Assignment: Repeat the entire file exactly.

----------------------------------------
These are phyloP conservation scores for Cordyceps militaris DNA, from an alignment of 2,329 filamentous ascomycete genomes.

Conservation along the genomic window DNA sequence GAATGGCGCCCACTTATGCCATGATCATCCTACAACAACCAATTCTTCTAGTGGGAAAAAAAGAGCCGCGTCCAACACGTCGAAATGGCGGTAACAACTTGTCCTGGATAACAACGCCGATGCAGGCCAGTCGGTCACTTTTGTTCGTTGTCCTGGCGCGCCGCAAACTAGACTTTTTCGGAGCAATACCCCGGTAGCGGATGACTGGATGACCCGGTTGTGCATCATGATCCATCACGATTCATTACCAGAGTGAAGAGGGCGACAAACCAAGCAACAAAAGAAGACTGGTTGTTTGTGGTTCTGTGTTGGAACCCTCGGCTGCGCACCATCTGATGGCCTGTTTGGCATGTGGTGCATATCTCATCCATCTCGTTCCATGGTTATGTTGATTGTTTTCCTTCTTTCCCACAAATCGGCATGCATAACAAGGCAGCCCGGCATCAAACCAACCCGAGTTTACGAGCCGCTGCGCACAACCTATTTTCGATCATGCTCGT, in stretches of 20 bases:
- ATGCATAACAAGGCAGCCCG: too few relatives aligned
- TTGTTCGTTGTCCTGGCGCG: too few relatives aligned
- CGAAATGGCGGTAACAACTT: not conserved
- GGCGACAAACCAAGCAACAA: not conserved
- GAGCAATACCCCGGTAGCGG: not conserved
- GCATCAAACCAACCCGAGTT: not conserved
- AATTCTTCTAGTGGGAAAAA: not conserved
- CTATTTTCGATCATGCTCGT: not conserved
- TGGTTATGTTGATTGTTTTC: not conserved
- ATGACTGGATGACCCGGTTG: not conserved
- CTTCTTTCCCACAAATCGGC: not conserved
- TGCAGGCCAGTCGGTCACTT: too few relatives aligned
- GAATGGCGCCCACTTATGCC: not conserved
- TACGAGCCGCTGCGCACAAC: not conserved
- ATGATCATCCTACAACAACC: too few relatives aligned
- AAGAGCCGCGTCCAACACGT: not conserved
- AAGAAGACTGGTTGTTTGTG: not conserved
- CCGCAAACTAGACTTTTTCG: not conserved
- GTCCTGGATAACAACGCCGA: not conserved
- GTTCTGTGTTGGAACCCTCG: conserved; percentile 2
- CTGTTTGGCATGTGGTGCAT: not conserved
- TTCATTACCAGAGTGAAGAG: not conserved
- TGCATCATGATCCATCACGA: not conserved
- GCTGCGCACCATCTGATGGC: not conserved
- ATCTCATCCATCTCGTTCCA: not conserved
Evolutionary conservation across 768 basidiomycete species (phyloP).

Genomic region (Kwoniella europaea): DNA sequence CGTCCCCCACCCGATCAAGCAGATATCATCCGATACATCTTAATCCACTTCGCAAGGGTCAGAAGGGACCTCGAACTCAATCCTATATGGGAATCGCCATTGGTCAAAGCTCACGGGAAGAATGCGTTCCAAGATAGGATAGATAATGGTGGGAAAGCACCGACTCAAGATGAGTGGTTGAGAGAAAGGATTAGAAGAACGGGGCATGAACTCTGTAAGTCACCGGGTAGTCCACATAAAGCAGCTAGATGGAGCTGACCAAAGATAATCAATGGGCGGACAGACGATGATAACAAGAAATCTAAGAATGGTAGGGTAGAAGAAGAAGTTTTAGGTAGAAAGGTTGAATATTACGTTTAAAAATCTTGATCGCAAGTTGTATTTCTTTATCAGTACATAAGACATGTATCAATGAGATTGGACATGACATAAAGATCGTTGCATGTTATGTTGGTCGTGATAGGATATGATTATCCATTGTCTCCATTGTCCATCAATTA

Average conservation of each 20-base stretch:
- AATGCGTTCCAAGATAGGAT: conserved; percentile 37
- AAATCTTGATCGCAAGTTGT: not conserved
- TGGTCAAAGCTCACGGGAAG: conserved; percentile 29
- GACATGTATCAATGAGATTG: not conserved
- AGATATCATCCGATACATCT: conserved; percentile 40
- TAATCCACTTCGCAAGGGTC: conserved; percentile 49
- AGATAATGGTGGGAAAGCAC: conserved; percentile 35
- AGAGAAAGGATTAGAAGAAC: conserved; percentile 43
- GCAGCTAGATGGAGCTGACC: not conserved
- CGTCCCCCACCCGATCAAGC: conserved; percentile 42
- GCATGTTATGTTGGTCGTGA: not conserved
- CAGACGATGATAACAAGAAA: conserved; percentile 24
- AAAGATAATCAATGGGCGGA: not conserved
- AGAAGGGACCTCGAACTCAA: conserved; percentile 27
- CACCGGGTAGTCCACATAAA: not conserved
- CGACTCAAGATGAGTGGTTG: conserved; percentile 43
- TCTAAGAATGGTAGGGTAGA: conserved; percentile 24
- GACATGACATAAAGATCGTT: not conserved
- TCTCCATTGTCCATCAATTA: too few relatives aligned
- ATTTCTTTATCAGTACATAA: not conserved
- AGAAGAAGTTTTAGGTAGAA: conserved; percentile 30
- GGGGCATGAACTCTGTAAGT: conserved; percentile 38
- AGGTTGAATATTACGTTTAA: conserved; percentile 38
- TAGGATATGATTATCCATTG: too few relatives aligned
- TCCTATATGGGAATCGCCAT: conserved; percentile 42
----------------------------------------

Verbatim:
These are phyloP conservation scores for Cordyceps militaris DNA, from an alignment of 2,329 filamentous ascomycete genomes.

Conservation along the genomic window DNA sequence GAATGGCGCCCACTTATGCCATGATCATCCTACAACAACCAATTCTTCTAGTGGGAAAAAAAGAGCCGCGTCCAACACGTCGAAATGGCGGTAACAACTTGTCCTGGATAACAACGCCGATGCAGGCCAGTCGGTCACTTTTGTTCGTTGTCCTGGCGCGCCGCAAACTAGACTTTTTCGGAGCAATACCCCGGTAGCGGATGACTGGATGACCCGGTTGTGCATCATGATCCATCACGATTCATTACCAGAGTGAAGAGGGCGACAAACCAAGCAACAAAAGAAGACTGGTTGTTTGTGGTTCTGTGTTGGAACCCTCGGCTGCGCACCATCTGATGGCCTGTTTGGCATGTGGTGCATATCTCATCCATCTCGTTCCATGGTTATGTTGATTGTTTTCCTTCTTTCCCACAAATCGGCATGCATAACAAGGCAGCCCGGCATCAAACCAACCCGAGTTTACGAGCCGCTGCGCACAACCTATTTTCGATCATGCTCGT, in stretches of 20 bases:
- ATGCATAACAAGGCAGCCCG: too few relatives aligned
- TTGTTCGTTGTCCTGGCGCG: too few relatives aligned
- CGAAATGGCGGTAACAACTT: not conserved
- GGCGACAAACCAAGCAACAA: not conserved
- GAGCAATACCCCGGTAGCGG: not conserved
- GCATCAAACCAACCCGAGTT: not conserved
- AATTCTTCTAGTGGGAAAAA: not conserved
- CTATTTTCGATCATGCTCGT: not conserved
- TGGTTATGTTGATTGTTTTC: not conserved
- ATGACTGGATGACCCGGTTG: not conserved
- CTTCTTTCCCACAAATCGGC: not conserved
- TGCAGGCCAGTCGGTCACTT: too few relatives aligned
- GAATGGCGCCCACTTATGCC: not conserved
- TACGAGCCGCTGCGCACAAC: not conserved
- ATGATCATCCTACAACAACC: too few relatives aligned
- AAGAGCCGCGTCCAACACGT: not conserved
- AAGAAGACTGGTTGTTTGTG: not conserved
- CCGCAAACTAGACTTTTTCG: not conserved
- GTCCTGGATAACAACGCCGA: not conserved
- GTTCTGTGTTGGAACCCTCG: conserved; percentile 2
- CTGTTTGGCATGTGGTGCAT: not conserved
- TTCATTACCAGAGTGAAGAG: not conserved
- TGCATCATGATCCATCACGA: not conserved
- GCTGCGCACCATCTGATGGC: not conserved
- ATCTCATCCATCTCGTTCCA: not conserved
Evolutionary conservation across 768 basidiomycete species (phyloP).

Genomic region (Kwoniella europaea): DNA sequence CGTCCCCCACCCGATCAAGCAGATATCATCCGATACATCTTAATCCACTTCGCAAGGGTCAGAAGGGACCTCGAACTCAATCCTATATGGGAATCGCCATTGGTCAAAGCTCACGGGAAGAATGCGTTCCAAGATAGGATAGATAATGGTGGGAAAGCACCGACTCAAGATGAGTGGTTGAGAGAAAGGATTAGAAGAACGGGGCATGAACTCTGTAAGTCACCGGGTAGTCCACATAAAGCAGCTAGATGGAGCTGACCAAAGATAATCAATGGGCGGACAGACGATGATAACAAGAAATCTAAGAATGGTAGGGTAGAAGAAGAAGTTTTAGGTAGAAAGGTTGAATATTACGTTTAAAAATCTTGATCGCAAGTTGTATTTCTTTATCAGTACATAAGACATGTATCAATGAGATTGGACATGACATAAAGATCGTTGCATGTTATGTTGGTCGTGATAGGATATGATTATCCATTGTCTCCATTGTCCATCAATTA

Average conservation of each 20-base stretch:
- AATGCGTTCCAAGATAGGAT: conserved; percentile 37
- AAATCTTGATCGCAAGTTGT: not conserved
- TGGTCAAAGCTCACGGGAAG: conserved; percentile 29
- GACATGTATCAATGAGATTG: not conserved
- AGATATCATCCGATACATCT: conserved; percentile 40
- TAATCCACTTCGCAAGGGTC: conserved; percentile 49
- AGATAATGGTGGGAAAGCAC: conserved; percentile 35
- AGAGAAAGGATTAGAAGAAC: conserved; percentile 43
- GCAGCTAGATGGAGCTGACC: not conserved
- CGTCCCCCACCCGATCAAGC: conserved; percentile 42
- GCATGTTATGTTGGTCGTGA: not conserved
- CAGACGATGATAACAAGAAA: conserved; percentile 24
- AAAGATAATCAATGGGCGGA: not conserved
- AGAAGGGACCTCGAACTCAA: conserved; percentile 27
- CACCGGGTAGTCCACATAAA: not conserved
- CGACTCAAGATGAGTGGTTG: conserved; percentile 43
- TCTAAGAATGGTAGGGTAGA: conserved; percentile 24
- GACATGACATAAAGATCGTT: not conserved
- TCTCCATTGTCCATCAATTA: too few relatives aligned
- ATTTCTTTATCAGTACATAA: not conserved
- AGAAGAAGTTTTAGGTAGAA: conserved; percentile 30
- GGGGCATGAACTCTGTAAGT: conserved; percentile 38
- AGGTTGAATATTACGTTTAA: conserved; percentile 38
- TAGGATATGATTATCCATTG: too few relatives aligned
- TCCTATATGGGAATCGCCAT: conserved; percentile 42